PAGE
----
As was the case in all of the stalk n’ slashers of olde, things begin in the past. Not 1732 or anything, but six years before the main section of the film. At a creepy old school, four kids are playing a macabre version of hide and seek they call ‘Killer’ – totally a riff on the formula. Along comes Kim and her younger siblings, boy/girl twins Robin and Alex (in matching stripy sweaters just to labour the point), who are, in no uncertain terms, told to go away by Kim’s classmate, Nick.

Kim and Alex continue in different directions while little Robin decides to take a closer look at the workings of the game of ‘Killer’, which culminates in the nasty little brats ganging up and scaring her until she takes a tumble backwards out of a window…to her DEATH!!!

Evil children, big hair, disco dance-offs - Prom Night has everything

Evil children, big hair, disco dance-offs – Prom Night has everything

The kids quite coldly under react and make a pact never to tell and the death is blamed on a handy mental patient who is then burnt by fire and incarcerated. Six years later – to the day, natch – Kim and Alex, now model teenagers and offspring to straight-laced Principal of Hamilton High, Leslie Nielsen (!), are prepping for the school’s senior prom, where Kim will be crowned queen along with her boyfriend… sister part-killer Nick! Complex, ay?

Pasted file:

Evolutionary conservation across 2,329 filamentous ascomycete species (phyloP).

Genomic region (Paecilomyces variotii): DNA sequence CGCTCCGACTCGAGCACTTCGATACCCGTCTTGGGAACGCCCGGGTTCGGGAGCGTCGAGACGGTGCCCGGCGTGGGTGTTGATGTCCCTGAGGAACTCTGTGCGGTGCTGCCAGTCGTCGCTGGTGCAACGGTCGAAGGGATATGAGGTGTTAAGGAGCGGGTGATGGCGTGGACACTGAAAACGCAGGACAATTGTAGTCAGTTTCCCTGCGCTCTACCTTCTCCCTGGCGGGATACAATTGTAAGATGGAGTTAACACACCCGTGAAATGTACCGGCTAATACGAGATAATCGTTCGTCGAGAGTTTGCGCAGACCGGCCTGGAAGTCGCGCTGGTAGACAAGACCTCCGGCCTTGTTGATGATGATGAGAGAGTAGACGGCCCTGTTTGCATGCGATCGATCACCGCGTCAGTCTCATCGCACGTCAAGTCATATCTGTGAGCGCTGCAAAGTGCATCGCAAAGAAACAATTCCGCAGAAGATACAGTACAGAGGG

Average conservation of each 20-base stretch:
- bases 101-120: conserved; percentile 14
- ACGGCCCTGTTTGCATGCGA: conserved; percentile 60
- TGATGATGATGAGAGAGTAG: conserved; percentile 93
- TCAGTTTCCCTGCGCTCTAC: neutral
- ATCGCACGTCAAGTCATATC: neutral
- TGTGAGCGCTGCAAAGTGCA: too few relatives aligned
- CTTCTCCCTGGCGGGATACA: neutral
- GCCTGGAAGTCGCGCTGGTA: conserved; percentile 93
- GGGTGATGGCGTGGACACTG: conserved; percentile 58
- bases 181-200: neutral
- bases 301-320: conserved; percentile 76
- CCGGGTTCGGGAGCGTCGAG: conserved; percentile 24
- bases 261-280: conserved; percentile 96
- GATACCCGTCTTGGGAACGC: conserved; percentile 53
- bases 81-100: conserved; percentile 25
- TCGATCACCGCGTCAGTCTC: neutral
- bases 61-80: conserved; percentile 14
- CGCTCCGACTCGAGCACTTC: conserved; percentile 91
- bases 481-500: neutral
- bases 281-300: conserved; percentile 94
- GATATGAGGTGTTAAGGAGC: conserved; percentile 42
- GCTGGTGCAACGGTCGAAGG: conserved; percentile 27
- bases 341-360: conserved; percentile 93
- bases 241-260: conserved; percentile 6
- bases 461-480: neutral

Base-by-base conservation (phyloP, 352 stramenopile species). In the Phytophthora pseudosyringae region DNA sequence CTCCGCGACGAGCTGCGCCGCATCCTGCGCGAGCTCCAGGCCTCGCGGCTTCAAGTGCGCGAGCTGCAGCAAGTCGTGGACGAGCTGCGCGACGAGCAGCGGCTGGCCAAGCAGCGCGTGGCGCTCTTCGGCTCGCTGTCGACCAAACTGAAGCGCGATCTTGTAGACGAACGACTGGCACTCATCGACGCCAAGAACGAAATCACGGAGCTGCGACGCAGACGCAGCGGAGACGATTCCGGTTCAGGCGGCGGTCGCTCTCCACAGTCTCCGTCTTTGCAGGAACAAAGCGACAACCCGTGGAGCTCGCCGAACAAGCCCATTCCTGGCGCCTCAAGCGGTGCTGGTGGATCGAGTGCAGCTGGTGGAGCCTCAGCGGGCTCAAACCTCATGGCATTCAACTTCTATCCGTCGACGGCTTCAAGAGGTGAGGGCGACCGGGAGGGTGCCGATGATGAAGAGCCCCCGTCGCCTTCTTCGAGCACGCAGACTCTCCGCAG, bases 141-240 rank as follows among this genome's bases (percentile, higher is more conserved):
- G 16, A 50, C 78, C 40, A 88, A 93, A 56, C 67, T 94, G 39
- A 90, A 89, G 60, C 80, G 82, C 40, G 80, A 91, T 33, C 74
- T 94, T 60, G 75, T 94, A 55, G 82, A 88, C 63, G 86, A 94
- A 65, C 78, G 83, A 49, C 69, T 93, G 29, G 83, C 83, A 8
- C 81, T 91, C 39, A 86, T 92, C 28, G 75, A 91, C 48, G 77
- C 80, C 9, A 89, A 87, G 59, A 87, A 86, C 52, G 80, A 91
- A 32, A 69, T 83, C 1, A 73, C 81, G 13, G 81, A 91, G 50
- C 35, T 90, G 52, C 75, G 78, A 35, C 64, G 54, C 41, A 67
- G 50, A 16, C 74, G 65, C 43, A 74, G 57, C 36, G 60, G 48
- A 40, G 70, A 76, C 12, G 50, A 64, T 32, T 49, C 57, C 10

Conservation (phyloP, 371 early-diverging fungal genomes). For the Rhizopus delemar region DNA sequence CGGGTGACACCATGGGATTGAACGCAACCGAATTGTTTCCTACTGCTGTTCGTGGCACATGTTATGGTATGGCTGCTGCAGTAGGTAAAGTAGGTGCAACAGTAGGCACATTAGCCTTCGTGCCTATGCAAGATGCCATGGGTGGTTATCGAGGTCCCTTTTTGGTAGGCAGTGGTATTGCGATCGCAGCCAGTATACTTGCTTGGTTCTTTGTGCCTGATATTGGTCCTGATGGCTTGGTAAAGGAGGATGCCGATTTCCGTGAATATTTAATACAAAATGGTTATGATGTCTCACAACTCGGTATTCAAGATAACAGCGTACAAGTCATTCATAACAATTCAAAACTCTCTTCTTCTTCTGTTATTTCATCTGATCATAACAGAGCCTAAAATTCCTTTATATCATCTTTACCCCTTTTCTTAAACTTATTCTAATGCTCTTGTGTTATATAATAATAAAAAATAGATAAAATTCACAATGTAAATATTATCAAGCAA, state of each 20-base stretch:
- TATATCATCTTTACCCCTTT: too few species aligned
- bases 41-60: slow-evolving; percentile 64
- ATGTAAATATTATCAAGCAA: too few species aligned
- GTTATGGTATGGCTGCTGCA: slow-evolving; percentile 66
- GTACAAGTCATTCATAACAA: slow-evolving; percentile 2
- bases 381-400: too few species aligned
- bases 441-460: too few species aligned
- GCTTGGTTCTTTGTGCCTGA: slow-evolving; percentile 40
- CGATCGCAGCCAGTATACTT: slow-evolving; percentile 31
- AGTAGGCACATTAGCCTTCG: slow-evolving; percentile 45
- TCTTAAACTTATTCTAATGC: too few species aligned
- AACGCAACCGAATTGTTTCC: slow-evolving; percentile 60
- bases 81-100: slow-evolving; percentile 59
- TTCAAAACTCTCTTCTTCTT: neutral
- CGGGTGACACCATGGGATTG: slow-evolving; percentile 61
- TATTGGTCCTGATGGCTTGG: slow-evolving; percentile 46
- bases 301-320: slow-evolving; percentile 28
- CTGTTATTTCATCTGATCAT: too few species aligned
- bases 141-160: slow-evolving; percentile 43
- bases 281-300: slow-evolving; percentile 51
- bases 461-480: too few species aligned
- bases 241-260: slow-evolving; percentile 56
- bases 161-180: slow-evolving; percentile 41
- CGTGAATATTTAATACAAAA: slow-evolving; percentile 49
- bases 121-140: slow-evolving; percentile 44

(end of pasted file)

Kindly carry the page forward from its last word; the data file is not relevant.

Being that Kim is played by Jamie Lee Curtis, we know she’s the final girl from the outset and, as usual, JLC delivers a great performance in spite of her worst slasher hair-do (including her looney-bin wire mop from Halloween: Resurrection). Nick (the late Casey Stevens) is the only participant in Robin’s death who seems to harbour any remorse. Two of the others, Kelly and Jude, are Kim’s best friends! You’d think they’d be smart enough to give her wide berth considering they killed her lil sis! But no, this is a slasher film and thus character sensibility has no place here!

Jude is the not-as-pretty girl who couldn’t get a prom date until porky wannabe-playa dork Slick turns up and inexplicably wins her affections. Kelly is the jittery chick who can’t work out whether or not she should let her pushy boyfriend enter unchartered territory. Then there’s Wendy, former ringleader of the guilty group, bratty then, mega bitch now…and clingy ex-girlfriend of Nick’s. Wendy therefore hates Kim and recruits school bad-boy Lou to organise a prom prank that will see them sabotage the crowning ceremony and humiliate Kim and Nick forever! Ooh, the melodrama! It’s just like an early incarnation of Degrassi Junior High.